First person singular

      Masc.    Fem.     Neut.   
Nom.| minn   | mín    | mitt
Acc.| minn   | mína   | mitt
Dat.| mínnum | minni  | mínu
Gen.| míns   | minnar | míns
Nom.| mínir  | mínar  | mín 
Acc.| mína   | mínar  | mín 
Dat.| mínum  | mínum  | mínum 
Gen.| minna  | minna  | minna

First person honorable plural

      Masc.   Fem.     Neut.
Nom.| vor   | vor    | vort
Acc.| vorn  | vora   | vort
Dat.| vorum | vorri  | voru
Gen.| vors  | vorrar | vors
Nom.| vorir | vorar  | vor
Acc.| vora  | vorar  | vor
Dat.| vorum | vorum  | vorum
Gen.| vorra | vorra  | vorra

Demonstrative Pronouns

Demonstrative pronouns, like possessive pronouns, actually modify nouns. They usually don't stand alone. Thus, they have to match the inflections of the nouns they modify and will coincide in case, number, and gender. This is not such a foreign concept to English, as when using a demonstrative with a singular object we say this thing or that thing, but with plural objects the demonstrative pronoun inflects to these things or those things. There are three in Icelandic, which can translate as either this or that, þessi which translates as this here, and hinn which translates as that or that one. Hinn is also the masculine definite article and declines exactly the same (except that the Nominative and Accusative singular neuter forms are both hitt), so its declension is listed in Icelandic noun cases and declensions.

      Masc.     Fem.       Neut.
Nom.| sá     | sú      | það
Acc.| þann   | þá      | það
Dat.| þeim   | þeirri  | því (þí)
Gen.| þess   | þeirrar | þess
Nom.| þeir   | þær     | þau (þaug)
Acc.| þá     | þær     | þau (þaug)
Dat.| þeim   | þeim    | þeim
Gen.| þeirra | þeirra  | þeirra


      Masc.       Fem.       Neut.
Nom.| þessi    | þessi    | þetta(ð)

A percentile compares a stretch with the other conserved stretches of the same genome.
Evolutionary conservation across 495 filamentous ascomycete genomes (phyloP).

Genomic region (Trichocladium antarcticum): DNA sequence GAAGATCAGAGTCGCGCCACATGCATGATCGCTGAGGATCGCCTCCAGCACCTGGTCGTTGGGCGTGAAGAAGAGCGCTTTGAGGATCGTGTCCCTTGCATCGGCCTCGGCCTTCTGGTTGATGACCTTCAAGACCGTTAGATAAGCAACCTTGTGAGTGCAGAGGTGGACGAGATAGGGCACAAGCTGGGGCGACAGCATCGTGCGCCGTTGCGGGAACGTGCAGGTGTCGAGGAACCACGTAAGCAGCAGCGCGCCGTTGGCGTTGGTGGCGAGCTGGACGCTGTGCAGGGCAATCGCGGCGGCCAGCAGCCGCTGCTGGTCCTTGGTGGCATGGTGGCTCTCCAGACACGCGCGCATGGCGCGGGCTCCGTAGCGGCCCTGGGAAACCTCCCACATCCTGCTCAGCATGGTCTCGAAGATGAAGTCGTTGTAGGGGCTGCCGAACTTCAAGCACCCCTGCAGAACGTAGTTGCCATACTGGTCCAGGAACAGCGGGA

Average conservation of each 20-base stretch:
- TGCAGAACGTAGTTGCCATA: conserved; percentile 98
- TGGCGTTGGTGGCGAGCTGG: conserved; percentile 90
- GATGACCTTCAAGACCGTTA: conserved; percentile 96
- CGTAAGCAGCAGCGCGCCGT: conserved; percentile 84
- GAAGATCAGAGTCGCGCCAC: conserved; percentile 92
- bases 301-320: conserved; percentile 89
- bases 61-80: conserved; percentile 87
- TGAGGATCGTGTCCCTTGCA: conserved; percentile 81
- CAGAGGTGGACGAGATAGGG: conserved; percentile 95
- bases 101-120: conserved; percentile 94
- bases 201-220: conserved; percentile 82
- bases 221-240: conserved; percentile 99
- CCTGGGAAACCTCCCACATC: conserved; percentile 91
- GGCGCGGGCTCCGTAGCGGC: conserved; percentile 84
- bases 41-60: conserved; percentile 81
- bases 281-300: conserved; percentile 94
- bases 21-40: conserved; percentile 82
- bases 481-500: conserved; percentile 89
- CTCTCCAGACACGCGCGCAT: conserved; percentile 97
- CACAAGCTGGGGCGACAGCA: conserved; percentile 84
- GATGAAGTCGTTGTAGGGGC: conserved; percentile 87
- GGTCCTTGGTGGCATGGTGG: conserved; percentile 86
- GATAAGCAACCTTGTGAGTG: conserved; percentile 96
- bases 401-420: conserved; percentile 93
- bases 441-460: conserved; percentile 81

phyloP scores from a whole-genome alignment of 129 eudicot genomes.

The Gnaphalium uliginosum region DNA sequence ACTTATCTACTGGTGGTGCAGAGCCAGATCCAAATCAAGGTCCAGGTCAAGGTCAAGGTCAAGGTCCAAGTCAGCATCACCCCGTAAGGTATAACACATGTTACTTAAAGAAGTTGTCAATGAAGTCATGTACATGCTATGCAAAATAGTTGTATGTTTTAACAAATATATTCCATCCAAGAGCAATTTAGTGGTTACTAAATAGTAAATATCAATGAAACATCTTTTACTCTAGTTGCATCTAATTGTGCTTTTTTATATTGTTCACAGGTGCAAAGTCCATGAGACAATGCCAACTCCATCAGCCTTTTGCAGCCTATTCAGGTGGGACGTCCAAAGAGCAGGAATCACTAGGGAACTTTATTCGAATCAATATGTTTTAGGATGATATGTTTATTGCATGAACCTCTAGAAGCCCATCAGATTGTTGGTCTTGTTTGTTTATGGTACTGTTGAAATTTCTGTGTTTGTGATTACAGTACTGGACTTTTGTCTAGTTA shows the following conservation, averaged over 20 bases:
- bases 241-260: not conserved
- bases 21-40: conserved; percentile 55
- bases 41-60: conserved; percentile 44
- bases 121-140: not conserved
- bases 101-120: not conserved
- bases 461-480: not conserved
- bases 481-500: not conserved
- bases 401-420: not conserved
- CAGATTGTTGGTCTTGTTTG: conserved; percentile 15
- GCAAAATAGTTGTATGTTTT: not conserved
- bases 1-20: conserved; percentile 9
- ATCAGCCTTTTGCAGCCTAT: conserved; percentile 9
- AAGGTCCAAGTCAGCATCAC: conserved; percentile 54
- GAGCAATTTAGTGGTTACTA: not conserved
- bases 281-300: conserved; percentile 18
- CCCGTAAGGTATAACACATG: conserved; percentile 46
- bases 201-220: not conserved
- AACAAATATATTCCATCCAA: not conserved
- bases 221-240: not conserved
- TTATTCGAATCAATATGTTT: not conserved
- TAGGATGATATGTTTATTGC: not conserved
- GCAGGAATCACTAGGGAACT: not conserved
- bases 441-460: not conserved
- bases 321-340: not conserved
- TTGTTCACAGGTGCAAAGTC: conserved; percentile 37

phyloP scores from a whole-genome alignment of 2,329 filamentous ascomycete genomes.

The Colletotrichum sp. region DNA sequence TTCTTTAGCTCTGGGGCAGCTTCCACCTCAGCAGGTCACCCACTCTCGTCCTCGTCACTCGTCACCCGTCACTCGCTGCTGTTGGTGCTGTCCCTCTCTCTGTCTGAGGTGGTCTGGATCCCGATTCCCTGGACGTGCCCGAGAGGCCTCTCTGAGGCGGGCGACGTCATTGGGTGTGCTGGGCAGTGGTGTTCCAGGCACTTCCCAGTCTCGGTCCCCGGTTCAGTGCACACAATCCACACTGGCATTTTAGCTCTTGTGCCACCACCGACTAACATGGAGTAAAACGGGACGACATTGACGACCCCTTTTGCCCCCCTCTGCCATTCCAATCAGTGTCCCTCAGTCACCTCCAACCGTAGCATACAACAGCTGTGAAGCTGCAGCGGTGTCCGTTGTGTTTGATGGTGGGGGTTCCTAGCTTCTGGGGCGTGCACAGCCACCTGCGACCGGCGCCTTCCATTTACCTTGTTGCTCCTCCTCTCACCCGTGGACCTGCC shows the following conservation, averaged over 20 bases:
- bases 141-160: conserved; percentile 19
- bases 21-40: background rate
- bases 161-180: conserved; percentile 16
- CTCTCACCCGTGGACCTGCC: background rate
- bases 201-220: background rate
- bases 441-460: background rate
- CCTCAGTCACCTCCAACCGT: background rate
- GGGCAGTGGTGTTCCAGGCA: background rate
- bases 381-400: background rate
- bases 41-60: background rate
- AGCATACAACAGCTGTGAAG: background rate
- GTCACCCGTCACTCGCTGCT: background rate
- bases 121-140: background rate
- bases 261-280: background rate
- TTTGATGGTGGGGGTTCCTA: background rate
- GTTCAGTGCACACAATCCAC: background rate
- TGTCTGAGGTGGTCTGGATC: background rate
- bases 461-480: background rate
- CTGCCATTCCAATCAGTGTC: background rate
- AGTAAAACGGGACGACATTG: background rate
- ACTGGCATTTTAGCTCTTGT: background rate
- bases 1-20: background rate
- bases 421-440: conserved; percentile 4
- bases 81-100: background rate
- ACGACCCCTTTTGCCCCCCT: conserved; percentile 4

Acc.| þenna(n) | þessa    | þetta(ð)
Dat.| þessum   | þessari  | þessu
Gen.| þessa    | þessarar | þessa
Nom.| þessir   | þessar   | þessi
Acc.| þessa    | þessar   | þessi
Dat.| þessum   | þessum   | þessum
Gen.| þessara  | þessara  | þessara

Relative Pronouns

The Icelandic relative pronouns buck the trend of complex inflection shown through the other classes of pronouns. They have only one form, the equivalent of which is that or which in English. They must begin a clause, and they can never be preceded by a preposition. The result of these limitations is that ending a clause with a preposition (for example, húsið, sem hann bjó í - The house that he lived in) is not only common, but in fact standard grammar in even in formal writing. Icelandic also does not differentiate between persons and inanimate objects, they're all covered under the same relative pronouns. The relative pronoun cannot be dropped from the clause as in English, and it must always be preceded by a comma (these two restrictions are standard in other Germanic languages). The colloquial relative pronoun is sem, it's colloquial written counterpart is er. and are literary and only used in certain idiomatic phrases.

Sources used:

Einarsson, Stefán. Icelandic. The Johns Hopkins Press: Baltimore, 1945.